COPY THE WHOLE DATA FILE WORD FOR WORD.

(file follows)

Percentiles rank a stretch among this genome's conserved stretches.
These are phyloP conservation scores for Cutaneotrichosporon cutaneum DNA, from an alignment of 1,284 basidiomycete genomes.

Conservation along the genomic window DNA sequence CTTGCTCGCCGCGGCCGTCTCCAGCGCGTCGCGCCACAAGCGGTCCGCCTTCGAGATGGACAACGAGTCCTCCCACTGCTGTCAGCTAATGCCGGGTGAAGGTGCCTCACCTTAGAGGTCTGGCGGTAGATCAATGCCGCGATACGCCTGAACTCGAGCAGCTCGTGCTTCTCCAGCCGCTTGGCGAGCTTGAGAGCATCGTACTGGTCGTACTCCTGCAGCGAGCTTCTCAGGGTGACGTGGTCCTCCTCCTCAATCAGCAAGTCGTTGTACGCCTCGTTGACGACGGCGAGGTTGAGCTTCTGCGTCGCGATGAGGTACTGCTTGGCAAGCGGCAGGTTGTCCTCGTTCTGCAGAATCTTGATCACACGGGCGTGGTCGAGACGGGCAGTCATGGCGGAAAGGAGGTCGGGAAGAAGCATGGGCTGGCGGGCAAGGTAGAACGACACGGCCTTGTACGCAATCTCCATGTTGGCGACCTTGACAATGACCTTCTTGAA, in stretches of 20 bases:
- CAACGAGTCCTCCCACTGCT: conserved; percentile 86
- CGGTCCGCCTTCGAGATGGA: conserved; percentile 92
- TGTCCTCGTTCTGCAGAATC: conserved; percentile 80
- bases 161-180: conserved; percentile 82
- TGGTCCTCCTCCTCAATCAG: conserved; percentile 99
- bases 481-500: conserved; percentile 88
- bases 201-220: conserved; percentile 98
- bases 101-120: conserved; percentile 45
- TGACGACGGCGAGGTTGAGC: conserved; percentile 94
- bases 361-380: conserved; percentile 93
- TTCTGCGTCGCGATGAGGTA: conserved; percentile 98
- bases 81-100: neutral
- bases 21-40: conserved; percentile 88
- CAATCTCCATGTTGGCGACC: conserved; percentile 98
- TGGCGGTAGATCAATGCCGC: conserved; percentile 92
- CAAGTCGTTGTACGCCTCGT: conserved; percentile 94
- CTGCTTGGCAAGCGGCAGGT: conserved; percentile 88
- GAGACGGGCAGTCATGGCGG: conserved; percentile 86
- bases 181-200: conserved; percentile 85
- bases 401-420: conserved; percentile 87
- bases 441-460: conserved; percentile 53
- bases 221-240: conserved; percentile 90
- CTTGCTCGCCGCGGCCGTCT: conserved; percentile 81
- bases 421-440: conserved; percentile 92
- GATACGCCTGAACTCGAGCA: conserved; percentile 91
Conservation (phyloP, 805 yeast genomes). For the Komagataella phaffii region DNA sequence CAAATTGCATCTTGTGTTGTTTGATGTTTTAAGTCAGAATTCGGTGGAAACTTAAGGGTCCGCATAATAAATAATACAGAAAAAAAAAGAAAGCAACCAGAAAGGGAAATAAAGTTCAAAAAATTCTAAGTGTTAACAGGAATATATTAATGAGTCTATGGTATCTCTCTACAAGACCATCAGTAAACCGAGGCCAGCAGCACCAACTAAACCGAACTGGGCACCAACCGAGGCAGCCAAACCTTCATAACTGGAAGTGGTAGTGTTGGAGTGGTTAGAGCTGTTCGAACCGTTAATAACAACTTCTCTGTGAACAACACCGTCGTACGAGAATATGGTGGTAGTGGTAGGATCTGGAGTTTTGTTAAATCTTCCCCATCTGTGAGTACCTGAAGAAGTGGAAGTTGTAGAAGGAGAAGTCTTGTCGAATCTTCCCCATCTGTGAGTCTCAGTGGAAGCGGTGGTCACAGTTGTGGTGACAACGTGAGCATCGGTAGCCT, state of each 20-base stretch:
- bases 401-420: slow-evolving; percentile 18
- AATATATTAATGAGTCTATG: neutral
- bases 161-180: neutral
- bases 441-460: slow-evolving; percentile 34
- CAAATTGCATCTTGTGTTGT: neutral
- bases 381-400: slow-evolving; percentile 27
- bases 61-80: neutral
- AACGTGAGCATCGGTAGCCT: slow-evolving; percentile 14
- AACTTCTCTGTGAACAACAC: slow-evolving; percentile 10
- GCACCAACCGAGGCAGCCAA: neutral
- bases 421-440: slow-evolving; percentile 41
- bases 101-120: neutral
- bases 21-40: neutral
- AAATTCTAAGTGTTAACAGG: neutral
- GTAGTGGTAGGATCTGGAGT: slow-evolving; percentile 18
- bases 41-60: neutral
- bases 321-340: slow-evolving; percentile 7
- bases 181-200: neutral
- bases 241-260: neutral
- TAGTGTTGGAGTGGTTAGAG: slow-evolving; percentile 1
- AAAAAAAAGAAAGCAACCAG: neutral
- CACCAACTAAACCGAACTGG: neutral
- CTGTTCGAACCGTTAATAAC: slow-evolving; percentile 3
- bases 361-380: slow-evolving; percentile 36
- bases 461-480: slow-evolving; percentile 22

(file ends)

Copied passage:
Percentiles rank a stretch among this genome's conserved stretches.
These are phyloP conservation scores for Cutaneotrichosporon cutaneum DNA, from an alignment of 1,284 basidiomycete genomes.

Conservation along the genomic window DNA sequence CTTGCTCGCCGCGGCCGTCTCCAGCGCGTCGCGCCACAAGCGGTCCGCCTTCGAGATGGACAACGAGTCCTCCCACTGCTGTCAGCTAATGCCGGGTGAAGGTGCCTCACCTTAGAGGTCTGGCGGTAGATCAATGCCGCGATACGCCTGAACTCGAGCAGCTCGTGCTTCTCCAGCCGCTTGGCGAGCTTGAGAGCATCGTACTGGTCGTACTCCTGCAGCGAGCTTCTCAGGGTGACGTGGTCCTCCTCCTCAATCAGCAAGTCGTTGTACGCCTCGTTGACGACGGCGAGGTTGAGCTTCTGCGTCGCGATGAGGTACTGCTTGGCAAGCGGCAGGTTGTCCTCGTTCTGCAGAATCTTGATCACACGGGCGTGGTCGAGACGGGCAGTCATGGCGGAAAGGAGGTCGGGAAGAAGCATGGGCTGGCGGGCAAGGTAGAACGACACGGCCTTGTACGCAATCTCCATGTTGGCGACCTTGACAATGACCTTCTTGAA, in stretches of 20 bases:
- CAACGAGTCCTCCCACTGCT: conserved; percentile 86
- CGGTCCGCCTTCGAGATGGA: conserved; percentile 92
- TGTCCTCGTTCTGCAGAATC: conserved; percentile 80
- bases 161-180: conserved; percentile 82
- TGGTCCTCCTCCTCAATCAG: conserved; percentile 99
- bases 481-500: conserved; percentile 88
- bases 201-220: conserved; percentile 98
- bases 101-120: conserved; percentile 45
- TGACGACGGCGAGGTTGAGC: conserved; percentile 94
- bases 361-380: conserved; percentile 93
- TTCTGCGTCGCGATGAGGTA: conserved; percentile 98
- bases 81-100: neutral
- bases 21-40: conserved; percentile 88
- CAATCTCCATGTTGGCGACC: conserved; percentile 98
- TGGCGGTAGATCAATGCCGC: conserved; percentile 92
- CAAGTCGTTGTACGCCTCGT: conserved; percentile 94
- CTGCTTGGCAAGCGGCAGGT: conserved; percentile 88
- GAGACGGGCAGTCATGGCGG: conserved; percentile 86
- bases 181-200: conserved; percentile 85
- bases 401-420: conserved; percentile 87
- bases 441-460: conserved; percentile 53
- bases 221-240: conserved; percentile 90
- CTTGCTCGCCGCGGCCGTCT: conserved; percentile 81
- bases 421-440: conserved; percentile 92
- GATACGCCTGAACTCGAGCA: conserved; percentile 91
Conservation (phyloP, 805 yeast genomes). For the Komagataella phaffii region DNA sequence CAAATTGCATCTTGTGTTGTTTGATGTTTTAAGTCAGAATTCGGTGGAAACTTAAGGGTCCGCATAATAAATAATACAGAAAAAAAAAGAAAGCAACCAGAAAGGGAAATAAAGTTCAAAAAATTCTAAGTGTTAACAGGAATATATTAATGAGTCTATGGTATCTCTCTACAAGACCATCAGTAAACCGAGGCCAGCAGCACCAACTAAACCGAACTGGGCACCAACCGAGGCAGCCAAACCTTCATAACTGGAAGTGGTAGTGTTGGAGTGGTTAGAGCTGTTCGAACCGTTAATAACAACTTCTCTGTGAACAACACCGTCGTACGAGAATATGGTGGTAGTGGTAGGATCTGGAGTTTTGTTAAATCTTCCCCATCTGTGAGTACCTGAAGAAGTGGAAGTTGTAGAAGGAGAAGTCTTGTCGAATCTTCCCCATCTGTGAGTCTCAGTGGAAGCGGTGGTCACAGTTGTGGTGACAACGTGAGCATCGGTAGCCT, state of each 20-base stretch:
- bases 401-420: slow-evolving; percentile 18
- AATATATTAATGAGTCTATG: neutral
- bases 161-180: neutral
- bases 441-460: slow-evolving; percentile 34
- CAAATTGCATCTTGTGTTGT: neutral
- bases 381-400: slow-evolving; percentile 27
- bases 61-80: neutral
- AACGTGAGCATCGGTAGCCT: slow-evolving; percentile 14
- AACTTCTCTGTGAACAACAC: slow-evolving; percentile 10
- GCACCAACCGAGGCAGCCAA: neutral
- bases 421-440: slow-evolving; percentile 41
- bases 101-120: neutral
- bases 21-40: neutral
- AAATTCTAAGTGTTAACAGG: neutral
- GTAGTGGTAGGATCTGGAGT: slow-evolving; percentile 18
- bases 41-60: neutral
- bases 321-340: slow-evolving; percentile 7
- bases 181-200: neutral
- bases 241-260: neutral
- TAGTGTTGGAGTGGTTAGAG: slow-evolving; percentile 1
- AAAAAAAAGAAAGCAACCAG: neutral
- CACCAACTAAACCGAACTGG: neutral
- CTGTTCGAACCGTTAATAAC: slow-evolving; percentile 3
- bases 361-380: slow-evolving; percentile 36
- bases 461-480: slow-evolving; percentile 22